Accelerated BSN Programs – North Carolina Nursing Schools
You don’t always find the right career on the first try. If you want to become a nurse after trying out another area of study or career, you can save time with an accelerated BSN program. These North Carolina programs are designed for students who already have a bachelor’s degree in a non-nursing related subject. By concentrating on nursing theory and clinical practice, you may be able to complete your training in as little as 12 months. Check out North Carolina universities that offer this program today.
According to the North Carolina Medical Journal (NCMJ), in North Carolina there are more nurses than any other type of healthcare professional. In fact, the NCMJ states “nursing jobs are an essential driver of the state’s economy”. As a non-nursing degree holder, there are many different reasons you might want to become a nurse. Whether you are looking for more meaningful work, a better salary, or job security, you will likely find all of these if you practice as a Registered Nurse.
The state of North Carolina has several universities and colleges that offer fast track programs for earning your bachelor’s degree in nursing. The first step in finding the best program for you, is to request information from the schools in our listing that are of interest to you. We have provided a featured schools section, below, which includes schools that offer online and distance education options for program completion.The online programs offer a good deal of flexibility if you plan to work while in school, or if you have significant family or personal responsibilities to balance with your nursing education.
ABSN Programs in NC: An Overview
Accelerated Bachelor’s of Science in Nursing programs in North Carolina are the quickest way to attain licensure as an RN. Most accelerated BSN programs take approximately 10 to 15 months to complete. Since your BSN is a second degree, you have probably already taken many of the general college course requirements. Undergraduate credits for courses you’ve already taken such as social sciences, math and English can be applied to your nursing degree.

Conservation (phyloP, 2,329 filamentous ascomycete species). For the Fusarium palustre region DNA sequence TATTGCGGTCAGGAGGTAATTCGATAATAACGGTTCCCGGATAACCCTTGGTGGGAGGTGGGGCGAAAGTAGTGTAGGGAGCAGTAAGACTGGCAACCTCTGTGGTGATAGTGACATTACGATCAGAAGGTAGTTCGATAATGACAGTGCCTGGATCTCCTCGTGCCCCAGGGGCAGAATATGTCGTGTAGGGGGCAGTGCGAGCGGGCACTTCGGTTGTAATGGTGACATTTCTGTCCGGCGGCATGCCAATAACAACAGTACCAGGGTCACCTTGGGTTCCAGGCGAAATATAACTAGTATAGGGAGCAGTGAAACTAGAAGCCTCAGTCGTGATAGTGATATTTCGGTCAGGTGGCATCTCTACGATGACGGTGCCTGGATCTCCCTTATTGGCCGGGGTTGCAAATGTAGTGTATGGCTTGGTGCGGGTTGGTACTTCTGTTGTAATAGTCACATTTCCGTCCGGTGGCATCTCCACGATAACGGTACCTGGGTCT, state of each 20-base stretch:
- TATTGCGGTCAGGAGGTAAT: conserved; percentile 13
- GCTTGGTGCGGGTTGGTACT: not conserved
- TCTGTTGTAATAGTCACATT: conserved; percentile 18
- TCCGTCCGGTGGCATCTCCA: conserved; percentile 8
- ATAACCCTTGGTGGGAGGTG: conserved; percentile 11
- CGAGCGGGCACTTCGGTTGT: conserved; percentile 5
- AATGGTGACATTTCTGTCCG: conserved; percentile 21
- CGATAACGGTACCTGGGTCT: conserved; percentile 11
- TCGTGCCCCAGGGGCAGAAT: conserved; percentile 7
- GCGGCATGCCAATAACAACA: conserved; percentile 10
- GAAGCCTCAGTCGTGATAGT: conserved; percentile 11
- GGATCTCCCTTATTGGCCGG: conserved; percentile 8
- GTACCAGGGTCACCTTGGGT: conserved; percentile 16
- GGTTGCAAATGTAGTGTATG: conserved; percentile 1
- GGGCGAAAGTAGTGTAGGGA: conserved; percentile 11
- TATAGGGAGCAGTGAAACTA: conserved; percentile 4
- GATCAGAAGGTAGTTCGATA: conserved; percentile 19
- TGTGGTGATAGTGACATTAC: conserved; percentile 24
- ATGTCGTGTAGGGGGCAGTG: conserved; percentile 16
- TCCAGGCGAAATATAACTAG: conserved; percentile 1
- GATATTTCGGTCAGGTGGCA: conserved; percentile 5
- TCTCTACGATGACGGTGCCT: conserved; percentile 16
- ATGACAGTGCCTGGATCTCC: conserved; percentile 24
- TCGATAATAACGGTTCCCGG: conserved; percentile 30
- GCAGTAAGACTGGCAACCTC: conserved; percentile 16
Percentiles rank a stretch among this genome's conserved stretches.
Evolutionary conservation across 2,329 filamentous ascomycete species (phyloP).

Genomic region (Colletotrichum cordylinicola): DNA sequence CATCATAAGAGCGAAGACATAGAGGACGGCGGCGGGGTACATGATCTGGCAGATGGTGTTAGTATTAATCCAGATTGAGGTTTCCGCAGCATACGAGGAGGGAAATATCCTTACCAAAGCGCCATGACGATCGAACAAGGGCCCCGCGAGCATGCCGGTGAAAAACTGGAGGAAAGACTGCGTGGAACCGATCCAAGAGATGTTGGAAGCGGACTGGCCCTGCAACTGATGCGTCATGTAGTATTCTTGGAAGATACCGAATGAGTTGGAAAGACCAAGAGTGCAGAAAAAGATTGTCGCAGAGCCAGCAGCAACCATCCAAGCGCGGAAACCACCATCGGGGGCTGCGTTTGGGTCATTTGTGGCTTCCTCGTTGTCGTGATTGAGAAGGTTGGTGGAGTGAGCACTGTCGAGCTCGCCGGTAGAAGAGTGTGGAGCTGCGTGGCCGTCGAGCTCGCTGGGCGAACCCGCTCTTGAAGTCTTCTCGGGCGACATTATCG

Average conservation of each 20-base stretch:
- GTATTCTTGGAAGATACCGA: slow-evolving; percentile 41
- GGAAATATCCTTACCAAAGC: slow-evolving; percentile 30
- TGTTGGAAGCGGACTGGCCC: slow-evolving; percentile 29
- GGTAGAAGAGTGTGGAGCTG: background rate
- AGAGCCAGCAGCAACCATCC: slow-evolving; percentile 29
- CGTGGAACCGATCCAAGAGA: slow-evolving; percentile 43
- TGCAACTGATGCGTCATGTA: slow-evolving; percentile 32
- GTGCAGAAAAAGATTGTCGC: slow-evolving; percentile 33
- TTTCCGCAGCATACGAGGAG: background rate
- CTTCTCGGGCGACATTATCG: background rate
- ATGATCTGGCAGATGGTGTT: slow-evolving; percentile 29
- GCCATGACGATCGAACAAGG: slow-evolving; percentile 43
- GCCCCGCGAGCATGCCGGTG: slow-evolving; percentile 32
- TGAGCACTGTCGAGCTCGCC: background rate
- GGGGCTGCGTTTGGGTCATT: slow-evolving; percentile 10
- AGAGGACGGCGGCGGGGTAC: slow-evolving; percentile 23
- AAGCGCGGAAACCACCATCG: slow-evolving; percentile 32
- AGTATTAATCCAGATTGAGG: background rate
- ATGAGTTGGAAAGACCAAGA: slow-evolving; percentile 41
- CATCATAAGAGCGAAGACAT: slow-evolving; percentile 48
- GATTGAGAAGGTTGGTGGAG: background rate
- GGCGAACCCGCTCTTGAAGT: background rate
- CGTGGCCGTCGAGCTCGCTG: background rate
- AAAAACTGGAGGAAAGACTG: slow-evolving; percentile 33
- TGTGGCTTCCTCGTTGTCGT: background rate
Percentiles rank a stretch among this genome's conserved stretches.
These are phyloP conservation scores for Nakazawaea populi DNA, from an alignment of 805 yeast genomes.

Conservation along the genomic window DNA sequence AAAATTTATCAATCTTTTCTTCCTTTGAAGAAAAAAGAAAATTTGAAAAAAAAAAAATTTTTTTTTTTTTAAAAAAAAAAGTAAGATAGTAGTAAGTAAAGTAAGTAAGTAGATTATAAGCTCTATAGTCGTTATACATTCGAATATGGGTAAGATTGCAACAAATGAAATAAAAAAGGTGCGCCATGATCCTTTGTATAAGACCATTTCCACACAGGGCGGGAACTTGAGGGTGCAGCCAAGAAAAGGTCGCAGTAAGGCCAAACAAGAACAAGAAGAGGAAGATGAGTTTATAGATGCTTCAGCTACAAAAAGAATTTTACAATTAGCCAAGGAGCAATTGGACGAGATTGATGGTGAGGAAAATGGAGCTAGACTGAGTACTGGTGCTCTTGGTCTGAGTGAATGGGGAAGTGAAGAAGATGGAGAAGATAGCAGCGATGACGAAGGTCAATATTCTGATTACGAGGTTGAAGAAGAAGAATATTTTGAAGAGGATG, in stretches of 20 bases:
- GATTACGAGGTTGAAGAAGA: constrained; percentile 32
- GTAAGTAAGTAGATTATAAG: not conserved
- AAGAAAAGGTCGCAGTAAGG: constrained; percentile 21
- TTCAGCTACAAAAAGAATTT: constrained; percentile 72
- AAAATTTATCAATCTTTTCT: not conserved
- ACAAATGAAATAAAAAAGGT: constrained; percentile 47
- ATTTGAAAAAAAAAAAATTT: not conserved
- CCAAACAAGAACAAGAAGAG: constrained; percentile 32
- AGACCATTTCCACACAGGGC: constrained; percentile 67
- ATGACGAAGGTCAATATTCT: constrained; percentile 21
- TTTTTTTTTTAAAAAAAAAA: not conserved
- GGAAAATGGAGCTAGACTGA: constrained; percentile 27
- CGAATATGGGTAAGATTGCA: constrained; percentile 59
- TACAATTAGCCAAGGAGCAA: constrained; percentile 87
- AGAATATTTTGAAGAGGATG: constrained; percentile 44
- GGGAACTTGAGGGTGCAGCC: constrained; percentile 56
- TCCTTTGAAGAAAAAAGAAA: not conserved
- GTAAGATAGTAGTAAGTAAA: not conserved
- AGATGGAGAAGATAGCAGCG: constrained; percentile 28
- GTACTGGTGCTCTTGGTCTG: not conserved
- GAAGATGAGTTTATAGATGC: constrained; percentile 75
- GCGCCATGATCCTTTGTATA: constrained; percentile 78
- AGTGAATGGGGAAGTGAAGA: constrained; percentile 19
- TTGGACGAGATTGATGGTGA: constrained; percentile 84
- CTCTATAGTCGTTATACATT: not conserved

The courses in a second degree BSN are all focused on the skills, tools, and knowledge needed to enter the nursing field. Enrolling in a second degree accelerated nursing program is an ideal way to quickly become a nurse.
Candidates for an accelerated BSN program must have a four-year degree from an accredited university and have the required prerequisite courses completed.
Typical prerequisites include courses such as:
- human anatomy
If you don’t have the required prerequisites, many schools offer them before starting your program, or they can sometimes be taken alongside your nursing classes.
Clinical Requirements for Accelerated BSN Programs
The second degree BSN program typically includes three semesters of full-time study. Students are also required to complete practicums, or clinicals, in healthcare settings. This is so they can apply the nursing knowledge they gain in the classroom to real-world situations.
On average, practicums are 100 hours of supervised work in medical clinics, hospitals, or other healthcare settings. If you are interested in an online second degree BSN program, you may be wondering if a practicum will still be required, and how you would complete it.